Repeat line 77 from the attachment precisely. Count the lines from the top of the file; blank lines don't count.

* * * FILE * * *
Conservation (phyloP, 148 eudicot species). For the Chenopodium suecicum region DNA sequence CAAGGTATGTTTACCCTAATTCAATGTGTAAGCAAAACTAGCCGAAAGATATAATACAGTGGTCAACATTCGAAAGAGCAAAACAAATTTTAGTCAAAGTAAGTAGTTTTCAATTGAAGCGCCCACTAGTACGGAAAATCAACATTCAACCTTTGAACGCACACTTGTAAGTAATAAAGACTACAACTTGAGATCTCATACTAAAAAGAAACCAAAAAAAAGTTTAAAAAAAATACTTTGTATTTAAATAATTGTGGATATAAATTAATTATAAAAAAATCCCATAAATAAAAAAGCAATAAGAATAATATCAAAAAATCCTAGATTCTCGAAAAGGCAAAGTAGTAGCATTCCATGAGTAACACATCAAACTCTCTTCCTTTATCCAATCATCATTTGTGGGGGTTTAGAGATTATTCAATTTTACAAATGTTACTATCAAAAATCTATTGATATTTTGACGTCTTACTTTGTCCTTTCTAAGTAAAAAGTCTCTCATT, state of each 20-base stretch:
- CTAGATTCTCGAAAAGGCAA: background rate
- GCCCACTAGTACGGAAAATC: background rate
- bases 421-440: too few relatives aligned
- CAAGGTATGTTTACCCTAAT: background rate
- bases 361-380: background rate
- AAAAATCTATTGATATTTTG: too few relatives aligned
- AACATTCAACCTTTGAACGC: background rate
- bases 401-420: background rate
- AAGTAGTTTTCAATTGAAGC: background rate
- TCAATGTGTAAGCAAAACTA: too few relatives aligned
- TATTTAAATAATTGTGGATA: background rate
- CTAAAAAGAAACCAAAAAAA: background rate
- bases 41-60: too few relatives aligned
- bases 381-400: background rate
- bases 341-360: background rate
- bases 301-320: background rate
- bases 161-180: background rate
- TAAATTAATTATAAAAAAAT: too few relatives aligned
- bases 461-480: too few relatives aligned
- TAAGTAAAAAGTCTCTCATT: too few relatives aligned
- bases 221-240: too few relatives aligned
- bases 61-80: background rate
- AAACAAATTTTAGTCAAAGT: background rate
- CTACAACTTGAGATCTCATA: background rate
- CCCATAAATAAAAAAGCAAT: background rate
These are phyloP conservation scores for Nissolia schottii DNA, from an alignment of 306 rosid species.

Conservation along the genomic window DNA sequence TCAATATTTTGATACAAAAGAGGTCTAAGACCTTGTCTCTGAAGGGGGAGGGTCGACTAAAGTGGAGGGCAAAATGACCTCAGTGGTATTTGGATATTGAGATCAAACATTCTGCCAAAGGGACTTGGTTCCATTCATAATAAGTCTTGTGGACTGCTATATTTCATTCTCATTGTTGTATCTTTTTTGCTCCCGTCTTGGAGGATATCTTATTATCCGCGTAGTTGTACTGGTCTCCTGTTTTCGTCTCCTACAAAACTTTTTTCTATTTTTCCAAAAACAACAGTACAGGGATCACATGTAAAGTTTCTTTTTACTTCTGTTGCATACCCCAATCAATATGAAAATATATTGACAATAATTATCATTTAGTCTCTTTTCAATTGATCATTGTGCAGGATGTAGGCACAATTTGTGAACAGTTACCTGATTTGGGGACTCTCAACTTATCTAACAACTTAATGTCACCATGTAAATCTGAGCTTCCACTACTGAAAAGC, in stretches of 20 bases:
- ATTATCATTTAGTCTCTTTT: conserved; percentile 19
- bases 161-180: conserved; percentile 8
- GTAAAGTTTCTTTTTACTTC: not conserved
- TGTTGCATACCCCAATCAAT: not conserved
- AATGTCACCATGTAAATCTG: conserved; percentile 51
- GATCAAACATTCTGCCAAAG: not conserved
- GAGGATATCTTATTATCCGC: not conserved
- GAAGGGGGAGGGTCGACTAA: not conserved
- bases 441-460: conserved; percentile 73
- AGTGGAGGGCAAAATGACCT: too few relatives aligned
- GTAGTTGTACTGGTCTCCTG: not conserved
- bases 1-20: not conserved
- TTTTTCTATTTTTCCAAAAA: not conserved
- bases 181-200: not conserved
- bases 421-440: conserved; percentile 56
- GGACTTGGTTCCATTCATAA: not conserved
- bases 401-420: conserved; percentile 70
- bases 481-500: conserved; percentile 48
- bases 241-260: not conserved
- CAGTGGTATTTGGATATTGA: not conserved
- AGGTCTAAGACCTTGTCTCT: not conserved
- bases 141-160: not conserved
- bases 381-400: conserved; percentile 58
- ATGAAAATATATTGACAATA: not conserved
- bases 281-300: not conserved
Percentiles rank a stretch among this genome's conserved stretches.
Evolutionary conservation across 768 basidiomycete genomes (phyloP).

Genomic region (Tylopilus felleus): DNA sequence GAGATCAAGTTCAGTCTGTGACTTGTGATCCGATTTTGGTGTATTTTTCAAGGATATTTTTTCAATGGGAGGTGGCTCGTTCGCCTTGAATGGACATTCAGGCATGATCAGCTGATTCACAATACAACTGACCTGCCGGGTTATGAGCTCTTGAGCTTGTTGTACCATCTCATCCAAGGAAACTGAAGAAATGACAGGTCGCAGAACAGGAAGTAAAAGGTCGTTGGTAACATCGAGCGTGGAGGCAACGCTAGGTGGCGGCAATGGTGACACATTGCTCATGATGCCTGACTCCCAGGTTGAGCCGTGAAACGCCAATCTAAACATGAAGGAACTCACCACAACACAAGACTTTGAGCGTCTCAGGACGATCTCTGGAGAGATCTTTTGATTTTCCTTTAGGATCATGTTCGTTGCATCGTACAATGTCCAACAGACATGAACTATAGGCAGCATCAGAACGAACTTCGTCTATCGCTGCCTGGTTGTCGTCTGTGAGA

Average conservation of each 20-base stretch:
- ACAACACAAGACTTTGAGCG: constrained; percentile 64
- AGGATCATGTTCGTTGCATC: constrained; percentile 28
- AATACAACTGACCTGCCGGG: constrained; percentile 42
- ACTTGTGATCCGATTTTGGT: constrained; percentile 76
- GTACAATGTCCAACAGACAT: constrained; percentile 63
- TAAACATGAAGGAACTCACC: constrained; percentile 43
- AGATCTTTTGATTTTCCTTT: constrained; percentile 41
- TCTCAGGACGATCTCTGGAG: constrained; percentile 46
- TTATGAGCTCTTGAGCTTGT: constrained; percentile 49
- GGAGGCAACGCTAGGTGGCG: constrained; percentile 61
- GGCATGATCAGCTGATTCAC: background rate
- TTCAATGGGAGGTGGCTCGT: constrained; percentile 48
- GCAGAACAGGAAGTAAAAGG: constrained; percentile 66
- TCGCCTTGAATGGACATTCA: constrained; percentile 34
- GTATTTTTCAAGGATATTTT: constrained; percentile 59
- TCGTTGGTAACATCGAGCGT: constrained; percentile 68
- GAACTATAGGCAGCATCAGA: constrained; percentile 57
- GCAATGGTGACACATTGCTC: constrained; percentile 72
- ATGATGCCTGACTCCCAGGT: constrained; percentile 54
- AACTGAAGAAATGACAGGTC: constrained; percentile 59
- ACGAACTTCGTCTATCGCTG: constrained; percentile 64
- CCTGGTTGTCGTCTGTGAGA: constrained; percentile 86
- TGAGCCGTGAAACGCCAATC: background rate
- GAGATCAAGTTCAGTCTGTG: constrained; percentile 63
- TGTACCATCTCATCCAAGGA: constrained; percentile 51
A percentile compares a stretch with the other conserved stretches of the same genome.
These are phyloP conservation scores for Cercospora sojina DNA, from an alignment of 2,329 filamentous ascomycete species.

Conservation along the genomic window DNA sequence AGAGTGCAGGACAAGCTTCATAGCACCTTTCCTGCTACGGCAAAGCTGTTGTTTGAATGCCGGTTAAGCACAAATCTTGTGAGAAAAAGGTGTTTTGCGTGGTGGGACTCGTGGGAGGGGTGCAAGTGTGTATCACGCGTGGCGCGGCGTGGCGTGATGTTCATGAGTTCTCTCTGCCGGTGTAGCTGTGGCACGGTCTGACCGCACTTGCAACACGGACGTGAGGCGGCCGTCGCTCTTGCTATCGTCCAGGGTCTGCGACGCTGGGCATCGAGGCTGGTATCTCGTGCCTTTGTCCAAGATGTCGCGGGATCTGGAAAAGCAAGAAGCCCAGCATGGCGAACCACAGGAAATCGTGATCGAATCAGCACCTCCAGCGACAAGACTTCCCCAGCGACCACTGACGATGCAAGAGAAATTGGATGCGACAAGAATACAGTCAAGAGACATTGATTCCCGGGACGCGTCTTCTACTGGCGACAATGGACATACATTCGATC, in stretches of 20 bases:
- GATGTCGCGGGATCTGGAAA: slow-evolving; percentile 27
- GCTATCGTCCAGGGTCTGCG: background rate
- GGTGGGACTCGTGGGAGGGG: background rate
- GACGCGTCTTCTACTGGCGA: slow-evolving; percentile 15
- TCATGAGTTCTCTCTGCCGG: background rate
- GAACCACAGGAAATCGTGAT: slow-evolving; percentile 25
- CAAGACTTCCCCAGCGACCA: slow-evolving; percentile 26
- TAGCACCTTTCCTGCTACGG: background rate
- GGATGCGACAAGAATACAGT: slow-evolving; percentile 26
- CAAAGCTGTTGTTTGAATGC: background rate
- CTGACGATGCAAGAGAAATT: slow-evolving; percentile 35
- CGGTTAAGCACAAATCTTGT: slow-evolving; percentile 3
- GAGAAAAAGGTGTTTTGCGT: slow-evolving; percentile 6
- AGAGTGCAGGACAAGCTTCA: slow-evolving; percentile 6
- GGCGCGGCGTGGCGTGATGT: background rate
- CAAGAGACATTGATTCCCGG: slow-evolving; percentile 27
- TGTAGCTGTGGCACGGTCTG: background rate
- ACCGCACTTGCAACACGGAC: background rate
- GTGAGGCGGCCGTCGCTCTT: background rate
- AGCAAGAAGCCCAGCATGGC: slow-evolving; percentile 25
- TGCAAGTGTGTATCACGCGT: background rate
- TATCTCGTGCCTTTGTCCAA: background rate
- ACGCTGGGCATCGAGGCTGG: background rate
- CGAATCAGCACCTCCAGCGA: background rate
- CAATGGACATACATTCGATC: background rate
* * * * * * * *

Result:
- AACTGAAGAAATGACAGGTC: constrained; percentile 59